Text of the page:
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Jan 12 2021

Meet Flavio Giudice, NCI Agency Space Scientist


A year ago, space became NATO's fifth operational domain, alongside land, air, sea and cyberspace.


Flavio Giudice, a space scientist at the NCI Agency, was one of the experts that contributed to the development of NATO's space policy. Zala Grudnik asks Giudice about the importance of this new operating domain.

This interview was originally published in the December 2020 edition of NITECH Magazine. Read the full magazine here.

Meet Flavio Giudice, NCI Agency Space Scientist

Why are space capabilities important?

Space is a fast-changing domain, on which we depend unconditionally. We need space in order to do things in a smart and efficient way. By using capabilities such as satellites in NATO operations and missions, we save time and resources without risking people's lives unnecessarily.

What do you do?

As a space scientist, I work on a wide range of activities connected to space. I support NATO Allied Command Transformation (ACT) and Allied Command Operations (ACO) in the development of the implementation plan for space as an operational domain. My role is to find gaps and propose possible solutions. The goal is to identify the roles, responsibilities and personnel required to perform specific functions related to space, and that is why I am writing about dependencies on space capabilities across NATO. I am doing this in coordination with the Nations and their representatives. We try to keep them updated on our activities and establish a good working relationship to increase the number of space agreements in the future.

I participate in one or two major NATO exercises every year as a part of the exercise control team. NATO exercises provide important training opportunities for the Nations and their personnel. We prepare a scenario and determine a fictitious space event that requires an appropriate response from participants.

What space support is the NCI Agency providing today?

The NCI Agency is the only provider of Satellite Communication (SATCOM) services to the Alliance at the moment. Many of the Alliance's services and capabilities, which are used by NATO forces in operations and missions, depend on SATCOM. For example: Intelligence, Surveillance and Reconnaissance (ISR), Ballistic Missile Defence (BMD) and Positioning, Navigation and Timing (PNT). The unmanned aerial vehicles of the Alliance Ground Surveillance (AGS) also rely on SATCOM for secure communications, command and control and the transmission of data.

We offer technical expertise, as well as secure software systems for coordinating activities within the community. This software helped us facilitate the development of the NATO space policy and its implementation plan. We also use it to share information with the Nations.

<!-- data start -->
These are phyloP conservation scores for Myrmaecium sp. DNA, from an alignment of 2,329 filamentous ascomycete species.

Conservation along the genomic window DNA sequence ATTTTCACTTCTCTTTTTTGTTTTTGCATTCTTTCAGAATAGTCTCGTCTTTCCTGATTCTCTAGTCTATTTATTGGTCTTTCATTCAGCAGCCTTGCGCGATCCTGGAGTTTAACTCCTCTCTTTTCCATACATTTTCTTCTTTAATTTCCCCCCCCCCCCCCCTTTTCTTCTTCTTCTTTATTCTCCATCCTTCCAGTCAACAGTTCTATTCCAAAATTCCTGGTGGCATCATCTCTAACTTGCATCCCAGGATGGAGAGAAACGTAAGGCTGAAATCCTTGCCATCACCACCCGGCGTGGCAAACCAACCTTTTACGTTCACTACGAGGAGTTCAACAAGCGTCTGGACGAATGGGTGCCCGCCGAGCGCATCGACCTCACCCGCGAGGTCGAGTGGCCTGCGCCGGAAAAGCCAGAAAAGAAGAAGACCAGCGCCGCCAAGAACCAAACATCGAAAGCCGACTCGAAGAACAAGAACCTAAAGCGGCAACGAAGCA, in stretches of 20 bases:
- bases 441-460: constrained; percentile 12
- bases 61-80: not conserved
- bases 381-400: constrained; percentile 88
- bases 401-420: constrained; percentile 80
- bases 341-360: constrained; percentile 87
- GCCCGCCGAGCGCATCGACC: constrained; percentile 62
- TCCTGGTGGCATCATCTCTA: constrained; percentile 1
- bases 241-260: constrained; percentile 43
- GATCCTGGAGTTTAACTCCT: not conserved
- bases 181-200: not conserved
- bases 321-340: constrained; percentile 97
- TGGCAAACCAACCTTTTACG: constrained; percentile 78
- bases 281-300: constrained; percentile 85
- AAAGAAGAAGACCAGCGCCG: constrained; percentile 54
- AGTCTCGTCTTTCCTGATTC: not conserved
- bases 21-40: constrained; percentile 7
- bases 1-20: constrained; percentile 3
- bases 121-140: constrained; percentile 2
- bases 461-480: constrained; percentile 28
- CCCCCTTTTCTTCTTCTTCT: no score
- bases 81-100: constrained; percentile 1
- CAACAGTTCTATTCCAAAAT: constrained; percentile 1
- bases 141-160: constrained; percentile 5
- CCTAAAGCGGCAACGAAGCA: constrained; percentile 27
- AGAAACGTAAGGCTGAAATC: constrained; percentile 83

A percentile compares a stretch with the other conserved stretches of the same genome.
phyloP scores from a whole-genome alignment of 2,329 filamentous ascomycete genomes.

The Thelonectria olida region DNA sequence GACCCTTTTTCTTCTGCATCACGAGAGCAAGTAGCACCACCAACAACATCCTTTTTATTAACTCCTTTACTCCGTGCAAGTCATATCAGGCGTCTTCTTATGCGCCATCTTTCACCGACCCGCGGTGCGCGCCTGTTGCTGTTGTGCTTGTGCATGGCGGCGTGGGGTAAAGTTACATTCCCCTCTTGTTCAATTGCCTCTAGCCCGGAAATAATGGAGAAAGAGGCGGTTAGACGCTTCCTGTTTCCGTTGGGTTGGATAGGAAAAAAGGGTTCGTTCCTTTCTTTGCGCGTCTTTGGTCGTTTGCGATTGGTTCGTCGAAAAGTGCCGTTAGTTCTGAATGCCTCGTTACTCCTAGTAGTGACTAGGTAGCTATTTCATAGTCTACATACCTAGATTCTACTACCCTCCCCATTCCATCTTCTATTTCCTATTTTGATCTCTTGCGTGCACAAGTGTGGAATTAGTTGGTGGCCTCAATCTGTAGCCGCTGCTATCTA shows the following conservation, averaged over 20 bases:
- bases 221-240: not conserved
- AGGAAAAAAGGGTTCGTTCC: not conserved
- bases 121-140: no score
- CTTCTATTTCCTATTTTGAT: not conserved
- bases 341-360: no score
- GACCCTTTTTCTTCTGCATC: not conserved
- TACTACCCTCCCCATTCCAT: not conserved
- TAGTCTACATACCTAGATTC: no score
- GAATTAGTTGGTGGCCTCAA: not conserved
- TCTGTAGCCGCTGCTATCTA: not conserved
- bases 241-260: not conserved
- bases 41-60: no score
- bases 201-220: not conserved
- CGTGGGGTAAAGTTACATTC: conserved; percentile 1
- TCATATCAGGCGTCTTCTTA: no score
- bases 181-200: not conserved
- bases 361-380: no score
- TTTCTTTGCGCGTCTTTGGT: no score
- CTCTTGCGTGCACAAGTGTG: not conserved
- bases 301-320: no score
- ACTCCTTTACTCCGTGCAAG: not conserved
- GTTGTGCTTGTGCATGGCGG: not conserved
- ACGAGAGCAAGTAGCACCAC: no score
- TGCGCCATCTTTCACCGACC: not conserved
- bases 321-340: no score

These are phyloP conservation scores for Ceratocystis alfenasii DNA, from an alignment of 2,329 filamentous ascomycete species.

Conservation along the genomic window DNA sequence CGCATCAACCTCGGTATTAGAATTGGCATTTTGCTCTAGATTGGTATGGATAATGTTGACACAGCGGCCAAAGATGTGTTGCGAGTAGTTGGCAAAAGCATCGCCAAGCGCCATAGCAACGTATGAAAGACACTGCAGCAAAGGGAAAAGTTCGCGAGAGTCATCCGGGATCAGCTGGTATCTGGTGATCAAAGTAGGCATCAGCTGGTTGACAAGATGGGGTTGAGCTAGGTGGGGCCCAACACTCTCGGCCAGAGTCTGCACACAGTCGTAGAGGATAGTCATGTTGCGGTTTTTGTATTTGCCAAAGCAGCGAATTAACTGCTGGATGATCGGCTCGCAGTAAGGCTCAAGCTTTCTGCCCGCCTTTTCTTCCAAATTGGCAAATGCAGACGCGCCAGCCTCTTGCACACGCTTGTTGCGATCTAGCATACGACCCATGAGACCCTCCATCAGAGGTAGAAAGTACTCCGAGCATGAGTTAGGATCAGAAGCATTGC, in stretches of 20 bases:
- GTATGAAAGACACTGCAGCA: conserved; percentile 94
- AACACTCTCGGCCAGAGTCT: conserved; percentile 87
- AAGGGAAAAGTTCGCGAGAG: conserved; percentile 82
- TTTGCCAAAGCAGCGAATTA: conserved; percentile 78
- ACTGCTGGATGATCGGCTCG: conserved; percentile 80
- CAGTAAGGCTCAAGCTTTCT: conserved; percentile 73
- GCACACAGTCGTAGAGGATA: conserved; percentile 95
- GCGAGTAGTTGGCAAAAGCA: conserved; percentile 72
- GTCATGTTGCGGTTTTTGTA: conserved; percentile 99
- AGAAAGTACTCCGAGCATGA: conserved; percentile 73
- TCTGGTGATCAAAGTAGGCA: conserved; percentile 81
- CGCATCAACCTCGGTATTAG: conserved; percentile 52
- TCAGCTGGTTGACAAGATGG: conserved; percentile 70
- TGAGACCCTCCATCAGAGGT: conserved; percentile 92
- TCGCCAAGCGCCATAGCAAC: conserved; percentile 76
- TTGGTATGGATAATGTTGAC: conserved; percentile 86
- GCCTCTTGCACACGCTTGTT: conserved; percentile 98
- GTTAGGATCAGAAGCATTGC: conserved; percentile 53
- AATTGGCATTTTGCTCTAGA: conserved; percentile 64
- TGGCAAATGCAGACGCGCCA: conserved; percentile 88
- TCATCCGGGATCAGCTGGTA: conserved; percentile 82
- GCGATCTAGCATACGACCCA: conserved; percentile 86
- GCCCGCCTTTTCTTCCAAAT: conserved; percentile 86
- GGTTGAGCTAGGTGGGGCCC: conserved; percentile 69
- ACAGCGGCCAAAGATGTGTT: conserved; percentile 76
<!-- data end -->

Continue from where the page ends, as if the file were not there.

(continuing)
How has NATO's use of space capabilities changed in recent years?

NATO owned and operated satellites until 2005. The maintenance was very expensive, so it was more efficient to switch to a service-level agreement with the Nations. This means that we are now dependent on their capabilities, which they share with us voluntarily. SATCOM provision is the only agreement we have with the Nations right now, so we need to keep in mind that most of the space support to NATO is currently not guaranteed. As commercial companies are becoming stronger and providing bigger capabilities, it is possible that we are going to procure more commercial capabilities in the future.

Why is the NCI Agency considering consolidating its space expertise under one hub?

We want to organize ourselves to coordinate all the national space efforts across the Alliance. We are exploring the possibilities to advance our current capabilities in order to achieve a guaranteed provision of services to NATO at all times. It is also a domain with a growing number of security threats. We need to be prepared to offer the best solutions to the Alliance. To do so, we need to keep in close contact with the Nations and establish a direct link with industry. It is essential to know what is at the cutting edge of space technology and, ultimately, what is most cost-efficient. In an effort to make the right investments, we have to be aware of all the opportunities that exist in this field.

Why is your work important for the Agency and for NATO in general?

I believe that I have a good overview and understanding of what is coming to space in the near future, and how the Agency can best support those impending requirements. Education is one of the most significant parts of my work. It is important to advertise space and explain to those in power why it is essential to have the right capabilities in place. Space is an interesting and very exciting subject, where work is never routine. I enjoy experiencing this rapidly evolving field and seeing how NATO and the Nations evolve with it.


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